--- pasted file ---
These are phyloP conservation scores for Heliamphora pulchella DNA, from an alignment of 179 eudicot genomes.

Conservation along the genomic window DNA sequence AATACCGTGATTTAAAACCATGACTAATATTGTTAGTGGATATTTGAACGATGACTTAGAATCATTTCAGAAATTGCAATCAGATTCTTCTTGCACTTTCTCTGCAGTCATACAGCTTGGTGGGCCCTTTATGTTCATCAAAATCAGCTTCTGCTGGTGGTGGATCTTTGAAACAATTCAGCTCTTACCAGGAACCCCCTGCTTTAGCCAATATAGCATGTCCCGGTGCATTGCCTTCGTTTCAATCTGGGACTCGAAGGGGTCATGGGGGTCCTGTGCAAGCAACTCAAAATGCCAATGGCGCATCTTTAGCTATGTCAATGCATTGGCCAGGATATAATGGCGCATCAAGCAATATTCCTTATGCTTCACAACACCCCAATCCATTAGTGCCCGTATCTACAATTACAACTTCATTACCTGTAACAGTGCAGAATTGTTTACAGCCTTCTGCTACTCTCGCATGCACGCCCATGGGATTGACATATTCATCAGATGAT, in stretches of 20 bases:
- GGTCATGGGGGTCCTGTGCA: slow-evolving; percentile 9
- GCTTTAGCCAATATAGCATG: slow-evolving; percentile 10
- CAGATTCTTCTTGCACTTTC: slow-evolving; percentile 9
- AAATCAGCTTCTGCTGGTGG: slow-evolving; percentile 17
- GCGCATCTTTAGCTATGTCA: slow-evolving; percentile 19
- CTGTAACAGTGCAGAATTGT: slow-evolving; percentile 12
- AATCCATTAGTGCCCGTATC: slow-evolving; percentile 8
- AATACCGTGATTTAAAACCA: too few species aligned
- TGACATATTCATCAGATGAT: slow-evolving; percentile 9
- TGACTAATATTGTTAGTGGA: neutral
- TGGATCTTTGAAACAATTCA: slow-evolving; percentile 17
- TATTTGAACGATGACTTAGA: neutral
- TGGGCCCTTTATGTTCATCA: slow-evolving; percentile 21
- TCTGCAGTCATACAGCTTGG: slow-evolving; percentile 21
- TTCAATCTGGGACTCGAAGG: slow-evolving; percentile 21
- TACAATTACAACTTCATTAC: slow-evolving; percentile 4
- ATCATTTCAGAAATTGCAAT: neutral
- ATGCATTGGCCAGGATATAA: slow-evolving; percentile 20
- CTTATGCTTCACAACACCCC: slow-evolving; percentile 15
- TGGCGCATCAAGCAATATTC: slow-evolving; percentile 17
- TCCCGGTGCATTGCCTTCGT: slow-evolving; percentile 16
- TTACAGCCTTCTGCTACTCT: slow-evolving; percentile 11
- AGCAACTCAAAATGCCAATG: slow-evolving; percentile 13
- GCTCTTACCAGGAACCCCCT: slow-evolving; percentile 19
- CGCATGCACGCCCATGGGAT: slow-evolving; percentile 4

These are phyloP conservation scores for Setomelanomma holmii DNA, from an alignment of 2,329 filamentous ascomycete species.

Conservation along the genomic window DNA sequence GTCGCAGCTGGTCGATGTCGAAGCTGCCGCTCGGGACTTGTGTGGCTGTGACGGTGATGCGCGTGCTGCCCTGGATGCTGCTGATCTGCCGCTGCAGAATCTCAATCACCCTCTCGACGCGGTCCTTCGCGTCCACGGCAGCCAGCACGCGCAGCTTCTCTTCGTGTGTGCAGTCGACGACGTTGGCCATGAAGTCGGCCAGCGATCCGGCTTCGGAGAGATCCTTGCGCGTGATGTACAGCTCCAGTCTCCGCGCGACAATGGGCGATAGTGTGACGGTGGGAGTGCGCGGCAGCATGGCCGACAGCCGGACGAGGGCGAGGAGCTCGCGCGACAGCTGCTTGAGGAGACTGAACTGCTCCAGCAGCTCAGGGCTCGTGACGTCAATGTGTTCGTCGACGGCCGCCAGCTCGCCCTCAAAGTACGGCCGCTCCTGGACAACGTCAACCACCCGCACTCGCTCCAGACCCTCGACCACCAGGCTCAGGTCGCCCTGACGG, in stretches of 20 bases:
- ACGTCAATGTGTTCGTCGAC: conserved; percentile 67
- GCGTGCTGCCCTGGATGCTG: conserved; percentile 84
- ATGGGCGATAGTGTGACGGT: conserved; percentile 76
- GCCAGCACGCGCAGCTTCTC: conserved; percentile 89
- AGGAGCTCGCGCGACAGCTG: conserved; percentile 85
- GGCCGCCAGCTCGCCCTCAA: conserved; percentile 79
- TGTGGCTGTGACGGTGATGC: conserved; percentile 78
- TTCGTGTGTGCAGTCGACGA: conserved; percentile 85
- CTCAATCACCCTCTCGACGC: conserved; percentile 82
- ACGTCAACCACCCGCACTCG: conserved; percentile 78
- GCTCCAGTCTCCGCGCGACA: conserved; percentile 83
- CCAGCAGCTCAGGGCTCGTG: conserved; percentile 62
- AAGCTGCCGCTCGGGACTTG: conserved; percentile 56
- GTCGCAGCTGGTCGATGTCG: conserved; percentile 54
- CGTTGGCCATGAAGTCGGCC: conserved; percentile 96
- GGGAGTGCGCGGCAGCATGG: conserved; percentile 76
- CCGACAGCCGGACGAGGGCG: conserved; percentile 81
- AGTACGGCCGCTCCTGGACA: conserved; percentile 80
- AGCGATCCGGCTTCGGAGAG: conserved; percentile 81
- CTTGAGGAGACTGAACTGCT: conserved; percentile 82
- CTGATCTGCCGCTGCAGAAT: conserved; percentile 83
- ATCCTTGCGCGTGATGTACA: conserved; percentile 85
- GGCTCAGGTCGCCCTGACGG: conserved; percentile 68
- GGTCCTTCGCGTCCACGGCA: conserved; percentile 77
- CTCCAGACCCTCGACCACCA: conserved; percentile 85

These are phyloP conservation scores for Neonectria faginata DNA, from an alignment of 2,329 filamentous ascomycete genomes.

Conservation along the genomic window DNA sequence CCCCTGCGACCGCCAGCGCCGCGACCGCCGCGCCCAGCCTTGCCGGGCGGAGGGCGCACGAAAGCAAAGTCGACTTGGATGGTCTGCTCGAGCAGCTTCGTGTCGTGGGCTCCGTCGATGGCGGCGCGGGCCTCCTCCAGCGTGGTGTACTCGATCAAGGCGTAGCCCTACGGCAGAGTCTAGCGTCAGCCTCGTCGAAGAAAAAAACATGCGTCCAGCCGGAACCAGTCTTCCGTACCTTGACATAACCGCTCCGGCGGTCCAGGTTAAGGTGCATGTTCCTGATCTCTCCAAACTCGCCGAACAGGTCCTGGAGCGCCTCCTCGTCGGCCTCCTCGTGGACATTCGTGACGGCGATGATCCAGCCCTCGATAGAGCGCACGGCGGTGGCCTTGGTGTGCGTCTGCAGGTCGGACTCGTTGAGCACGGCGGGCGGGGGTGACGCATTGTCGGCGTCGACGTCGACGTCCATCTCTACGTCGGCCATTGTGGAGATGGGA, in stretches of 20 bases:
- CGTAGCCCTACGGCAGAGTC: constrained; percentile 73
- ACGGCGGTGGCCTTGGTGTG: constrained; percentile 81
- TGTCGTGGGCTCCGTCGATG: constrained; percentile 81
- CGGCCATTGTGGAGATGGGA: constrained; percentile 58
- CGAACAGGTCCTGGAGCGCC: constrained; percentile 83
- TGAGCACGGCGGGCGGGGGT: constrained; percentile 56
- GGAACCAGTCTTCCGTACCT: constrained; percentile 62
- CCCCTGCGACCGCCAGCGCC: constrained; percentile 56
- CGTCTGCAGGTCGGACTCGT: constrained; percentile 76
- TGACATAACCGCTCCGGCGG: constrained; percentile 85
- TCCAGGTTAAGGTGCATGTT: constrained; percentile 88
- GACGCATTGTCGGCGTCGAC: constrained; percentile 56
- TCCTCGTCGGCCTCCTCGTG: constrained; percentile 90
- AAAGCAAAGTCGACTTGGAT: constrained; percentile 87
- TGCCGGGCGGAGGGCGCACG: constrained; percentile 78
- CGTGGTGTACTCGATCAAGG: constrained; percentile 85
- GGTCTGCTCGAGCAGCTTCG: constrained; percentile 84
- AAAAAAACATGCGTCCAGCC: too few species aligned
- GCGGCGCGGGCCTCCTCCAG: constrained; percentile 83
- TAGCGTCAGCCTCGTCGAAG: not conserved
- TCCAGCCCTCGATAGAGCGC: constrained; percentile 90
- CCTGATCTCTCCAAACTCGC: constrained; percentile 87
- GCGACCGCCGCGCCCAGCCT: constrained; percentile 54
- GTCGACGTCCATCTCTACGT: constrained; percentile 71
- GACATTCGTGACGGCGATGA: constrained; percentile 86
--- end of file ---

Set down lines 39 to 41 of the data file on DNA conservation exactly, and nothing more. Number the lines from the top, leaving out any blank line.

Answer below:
- ACGTCAACCACCCGCACTCG: conserved; percentile 78
- GCTCCAGTCTCCGCGCGACA: conserved; percentile 83
- CCAGCAGCTCAGGGCTCGTG: conserved; percentile 62